Tuesday, December 15, 2009

Mowing Stopped

I think the field mowing has come to an end for this year. Not because of an angry mob picketing in the front yard, but because of a change in field conditions. The big rain last week has brought the soil up to its maximum water holding capacity. Even though the soil is not muddy, it is highly susceptible to compaction. I don’t want to risk destroying the existing high quality soil structure by being on the field at the wrong time.

In the distance is the remaining field I had planned to mow this year. Unless we have a winter drought, the field won’t dry out until next year. Water held by the soil is either removed by plant transpiration, which isn’t happening now, or by evaporation, which is an extremely slow process when the soil is cold and covered by a heavy mulch. It won’t be a major setback if I wait a year to mow this field.

I could mow once the ground is frozen, but it’s really hard to set flags in frozen soil. The worst situation is when the soil surface thaws with ice remaining below. The slippery surface becomes an impossible walking surface and a sliding foot or equipment tire can easily shave off the surface soil and vegetation.

I’ve had a couple of e-mails criticizing the destruction of valuable winter wildlife habitat. I’ve mentioned before that this is an inevitable result of my chosen management style. Of course, if it weren’t for my management decisions, the habitat wouldn’t have been there to cut. The fact that these actions result in a much improved grassland habitat also needs to be factored into the equation.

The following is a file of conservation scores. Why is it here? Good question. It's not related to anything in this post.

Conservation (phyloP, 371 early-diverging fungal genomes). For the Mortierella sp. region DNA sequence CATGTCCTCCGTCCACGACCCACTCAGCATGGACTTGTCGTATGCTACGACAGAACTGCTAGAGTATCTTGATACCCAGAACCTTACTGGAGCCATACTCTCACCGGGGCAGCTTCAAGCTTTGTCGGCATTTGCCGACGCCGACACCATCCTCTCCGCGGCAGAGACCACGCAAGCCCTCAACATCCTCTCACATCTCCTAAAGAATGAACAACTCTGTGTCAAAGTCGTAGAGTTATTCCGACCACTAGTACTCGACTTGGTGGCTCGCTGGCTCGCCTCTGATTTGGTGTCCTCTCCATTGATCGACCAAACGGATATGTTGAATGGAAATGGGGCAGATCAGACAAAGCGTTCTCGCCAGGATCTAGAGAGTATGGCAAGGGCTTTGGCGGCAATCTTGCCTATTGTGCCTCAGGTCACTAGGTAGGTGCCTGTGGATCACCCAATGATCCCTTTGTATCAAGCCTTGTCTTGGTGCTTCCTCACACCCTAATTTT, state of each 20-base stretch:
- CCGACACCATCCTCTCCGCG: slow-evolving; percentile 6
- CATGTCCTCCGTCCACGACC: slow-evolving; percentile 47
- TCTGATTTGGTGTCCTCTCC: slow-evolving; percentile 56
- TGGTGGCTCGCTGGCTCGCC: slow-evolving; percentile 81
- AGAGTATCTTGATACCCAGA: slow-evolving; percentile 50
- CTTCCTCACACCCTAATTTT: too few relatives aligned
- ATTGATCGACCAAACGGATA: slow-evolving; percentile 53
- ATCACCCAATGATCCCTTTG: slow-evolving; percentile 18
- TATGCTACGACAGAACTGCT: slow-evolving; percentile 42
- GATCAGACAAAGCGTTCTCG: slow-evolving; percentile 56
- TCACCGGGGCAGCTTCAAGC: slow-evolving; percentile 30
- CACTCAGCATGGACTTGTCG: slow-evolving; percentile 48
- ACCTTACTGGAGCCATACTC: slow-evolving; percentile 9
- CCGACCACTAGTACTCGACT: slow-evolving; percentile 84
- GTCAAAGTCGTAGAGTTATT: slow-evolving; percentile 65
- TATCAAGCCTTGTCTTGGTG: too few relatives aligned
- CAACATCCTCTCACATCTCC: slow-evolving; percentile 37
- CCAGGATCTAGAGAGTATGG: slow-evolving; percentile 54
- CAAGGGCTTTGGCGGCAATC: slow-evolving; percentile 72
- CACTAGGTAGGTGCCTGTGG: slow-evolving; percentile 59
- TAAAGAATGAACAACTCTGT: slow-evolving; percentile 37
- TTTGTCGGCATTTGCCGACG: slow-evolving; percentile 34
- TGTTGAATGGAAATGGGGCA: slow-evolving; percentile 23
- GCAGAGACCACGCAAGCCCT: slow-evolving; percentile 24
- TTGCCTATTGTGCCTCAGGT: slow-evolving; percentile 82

You also have to consider that I have not, in my enthusiasm, denuded the entire property. Turning 180 degrees from the previous view, we find a nice grassy field, spared from the ravages of the spinning blade.

Between the two largest mowed fields is a field with tall grasses left intact.

Tall grasses, forbs, and sumac laden with seed clusters are all beside a field sporting a haircut almost as closely cropped as that of the owner. Land management is usually an intrusive and violent activity. This is even true of hands-off management where entire populations of plants and animals are systematically eliminated in favor of the next step in natural succession. I’m always happy to discuss my management philosophies with anyone interested and will even try new management techniques that appear suited to my situation. There was one individual in the past that seemed to believe his mission in life was to change what I was doing. I politely invited him to go home and manage his own property. One of the real joys in managing your own property is the absence of any need to satisfy the whims of Supervisors, Committees or Boards.

1 comment:

  1. ...the grass birds are happy you're mowing, because they will have grasses to live in next summer! (You know me and my Henslows...)